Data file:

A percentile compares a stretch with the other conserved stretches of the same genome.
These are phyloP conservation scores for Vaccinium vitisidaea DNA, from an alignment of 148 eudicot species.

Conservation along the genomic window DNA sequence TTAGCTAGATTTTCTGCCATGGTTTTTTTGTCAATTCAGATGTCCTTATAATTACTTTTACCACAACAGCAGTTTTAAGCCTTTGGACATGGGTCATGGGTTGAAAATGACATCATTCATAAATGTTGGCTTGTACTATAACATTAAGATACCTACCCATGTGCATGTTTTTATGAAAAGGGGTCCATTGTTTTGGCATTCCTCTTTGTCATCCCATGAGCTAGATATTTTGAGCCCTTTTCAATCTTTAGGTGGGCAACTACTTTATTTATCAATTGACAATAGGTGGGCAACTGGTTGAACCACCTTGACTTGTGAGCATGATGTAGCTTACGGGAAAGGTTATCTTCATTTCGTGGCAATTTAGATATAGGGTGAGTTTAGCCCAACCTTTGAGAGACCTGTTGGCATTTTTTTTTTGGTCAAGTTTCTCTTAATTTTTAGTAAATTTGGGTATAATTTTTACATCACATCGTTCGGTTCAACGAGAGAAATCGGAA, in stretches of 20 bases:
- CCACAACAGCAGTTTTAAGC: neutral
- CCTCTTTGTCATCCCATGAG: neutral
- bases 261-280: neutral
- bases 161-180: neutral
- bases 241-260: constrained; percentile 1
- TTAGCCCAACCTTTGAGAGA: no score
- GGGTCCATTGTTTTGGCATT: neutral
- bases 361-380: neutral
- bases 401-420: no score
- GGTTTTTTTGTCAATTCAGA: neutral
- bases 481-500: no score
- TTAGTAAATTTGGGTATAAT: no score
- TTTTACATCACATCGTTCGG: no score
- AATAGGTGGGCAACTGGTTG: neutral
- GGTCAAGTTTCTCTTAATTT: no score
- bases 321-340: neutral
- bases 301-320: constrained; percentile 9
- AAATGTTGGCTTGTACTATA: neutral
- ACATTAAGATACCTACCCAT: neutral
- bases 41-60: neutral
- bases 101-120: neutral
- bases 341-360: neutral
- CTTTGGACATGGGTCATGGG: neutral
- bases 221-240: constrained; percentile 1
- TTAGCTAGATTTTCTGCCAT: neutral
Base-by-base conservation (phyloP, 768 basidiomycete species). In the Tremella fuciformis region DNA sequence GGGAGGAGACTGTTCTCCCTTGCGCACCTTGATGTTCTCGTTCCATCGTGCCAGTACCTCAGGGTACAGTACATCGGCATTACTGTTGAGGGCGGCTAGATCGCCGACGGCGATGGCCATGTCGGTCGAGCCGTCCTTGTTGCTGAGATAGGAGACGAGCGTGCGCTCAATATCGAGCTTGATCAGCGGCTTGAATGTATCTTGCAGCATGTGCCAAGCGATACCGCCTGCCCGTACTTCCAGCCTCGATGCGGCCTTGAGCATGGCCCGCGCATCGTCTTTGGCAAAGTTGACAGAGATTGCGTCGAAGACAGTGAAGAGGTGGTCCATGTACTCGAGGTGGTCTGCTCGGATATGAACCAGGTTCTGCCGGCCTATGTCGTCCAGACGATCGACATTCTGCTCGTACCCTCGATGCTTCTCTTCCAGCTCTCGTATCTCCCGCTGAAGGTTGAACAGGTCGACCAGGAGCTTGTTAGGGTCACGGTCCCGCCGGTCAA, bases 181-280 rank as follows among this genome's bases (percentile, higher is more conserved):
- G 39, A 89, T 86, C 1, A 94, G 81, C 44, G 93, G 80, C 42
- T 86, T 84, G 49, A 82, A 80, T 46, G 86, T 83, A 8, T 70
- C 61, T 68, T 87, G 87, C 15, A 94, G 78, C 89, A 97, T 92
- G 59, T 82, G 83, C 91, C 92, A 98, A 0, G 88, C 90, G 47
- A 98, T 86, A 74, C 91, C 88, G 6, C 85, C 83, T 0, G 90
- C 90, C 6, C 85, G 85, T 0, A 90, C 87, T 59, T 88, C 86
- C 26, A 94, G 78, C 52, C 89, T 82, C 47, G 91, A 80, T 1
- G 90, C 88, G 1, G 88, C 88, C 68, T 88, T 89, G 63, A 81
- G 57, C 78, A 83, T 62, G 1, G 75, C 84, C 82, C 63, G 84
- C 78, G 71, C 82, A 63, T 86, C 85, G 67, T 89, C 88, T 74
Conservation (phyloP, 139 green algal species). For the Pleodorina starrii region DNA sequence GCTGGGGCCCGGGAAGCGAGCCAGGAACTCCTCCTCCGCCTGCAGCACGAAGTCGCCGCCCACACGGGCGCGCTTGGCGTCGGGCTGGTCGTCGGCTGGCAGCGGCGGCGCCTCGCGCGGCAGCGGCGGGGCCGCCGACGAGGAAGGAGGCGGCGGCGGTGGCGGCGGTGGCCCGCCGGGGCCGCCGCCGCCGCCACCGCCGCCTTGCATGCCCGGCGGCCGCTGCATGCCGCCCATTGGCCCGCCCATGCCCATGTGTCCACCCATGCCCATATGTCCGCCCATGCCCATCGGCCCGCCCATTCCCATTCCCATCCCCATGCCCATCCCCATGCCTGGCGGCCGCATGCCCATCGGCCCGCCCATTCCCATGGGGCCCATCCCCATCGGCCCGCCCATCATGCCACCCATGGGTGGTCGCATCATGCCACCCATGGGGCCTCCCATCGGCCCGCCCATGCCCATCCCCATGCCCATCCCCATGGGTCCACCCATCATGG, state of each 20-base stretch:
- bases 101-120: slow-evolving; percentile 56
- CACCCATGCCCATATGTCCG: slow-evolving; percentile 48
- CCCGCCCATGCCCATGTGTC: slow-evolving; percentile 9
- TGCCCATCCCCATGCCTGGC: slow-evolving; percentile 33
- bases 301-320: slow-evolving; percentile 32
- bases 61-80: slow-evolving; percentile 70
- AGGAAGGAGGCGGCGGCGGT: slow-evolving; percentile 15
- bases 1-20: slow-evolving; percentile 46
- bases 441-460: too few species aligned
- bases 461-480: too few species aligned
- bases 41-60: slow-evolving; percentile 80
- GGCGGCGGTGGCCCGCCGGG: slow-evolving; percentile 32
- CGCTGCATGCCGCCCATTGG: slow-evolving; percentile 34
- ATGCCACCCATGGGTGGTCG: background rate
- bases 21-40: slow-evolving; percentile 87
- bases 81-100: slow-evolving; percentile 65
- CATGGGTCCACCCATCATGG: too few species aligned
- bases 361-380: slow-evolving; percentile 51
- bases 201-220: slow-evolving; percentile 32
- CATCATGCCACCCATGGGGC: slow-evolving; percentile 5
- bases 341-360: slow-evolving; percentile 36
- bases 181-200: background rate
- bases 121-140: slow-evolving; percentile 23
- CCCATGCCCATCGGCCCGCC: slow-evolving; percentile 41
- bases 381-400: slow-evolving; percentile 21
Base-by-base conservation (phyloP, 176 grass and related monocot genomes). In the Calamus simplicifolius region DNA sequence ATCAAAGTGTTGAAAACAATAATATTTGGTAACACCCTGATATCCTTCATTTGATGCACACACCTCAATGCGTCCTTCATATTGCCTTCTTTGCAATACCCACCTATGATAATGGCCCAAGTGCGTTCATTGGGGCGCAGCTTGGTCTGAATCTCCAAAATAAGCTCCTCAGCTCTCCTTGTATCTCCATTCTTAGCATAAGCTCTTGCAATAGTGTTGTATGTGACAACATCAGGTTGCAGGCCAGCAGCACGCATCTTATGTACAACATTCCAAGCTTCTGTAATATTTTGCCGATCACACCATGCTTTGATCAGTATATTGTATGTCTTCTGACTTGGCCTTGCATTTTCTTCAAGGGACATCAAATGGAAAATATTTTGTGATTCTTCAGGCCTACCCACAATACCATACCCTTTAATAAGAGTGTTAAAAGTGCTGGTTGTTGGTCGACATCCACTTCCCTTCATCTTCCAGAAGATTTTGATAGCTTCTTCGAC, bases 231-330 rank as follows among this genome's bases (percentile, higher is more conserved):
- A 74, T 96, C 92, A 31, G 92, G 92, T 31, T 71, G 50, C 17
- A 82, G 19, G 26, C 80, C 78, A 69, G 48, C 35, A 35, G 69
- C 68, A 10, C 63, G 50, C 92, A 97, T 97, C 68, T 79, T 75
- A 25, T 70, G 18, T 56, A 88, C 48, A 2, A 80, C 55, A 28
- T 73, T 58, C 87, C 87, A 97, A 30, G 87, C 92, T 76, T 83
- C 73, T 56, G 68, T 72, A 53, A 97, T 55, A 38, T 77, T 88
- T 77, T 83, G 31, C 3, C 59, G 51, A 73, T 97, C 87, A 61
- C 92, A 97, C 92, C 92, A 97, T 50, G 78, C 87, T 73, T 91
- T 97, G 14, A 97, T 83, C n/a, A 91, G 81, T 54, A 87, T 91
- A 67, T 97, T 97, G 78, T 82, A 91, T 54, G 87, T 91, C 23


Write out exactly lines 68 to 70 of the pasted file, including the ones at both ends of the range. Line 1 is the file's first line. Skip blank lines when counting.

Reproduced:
- A 82, G 19, G 26, C 80, C 78, A 69, G 48, C 35, A 35, G 69
- C 68, A 10, C 63, G 50, C 92, A 97, T 97, C 68, T 79, T 75
- A 25, T 70, G 18, T 56, A 88, C 48, A 2, A 80, C 55, A 28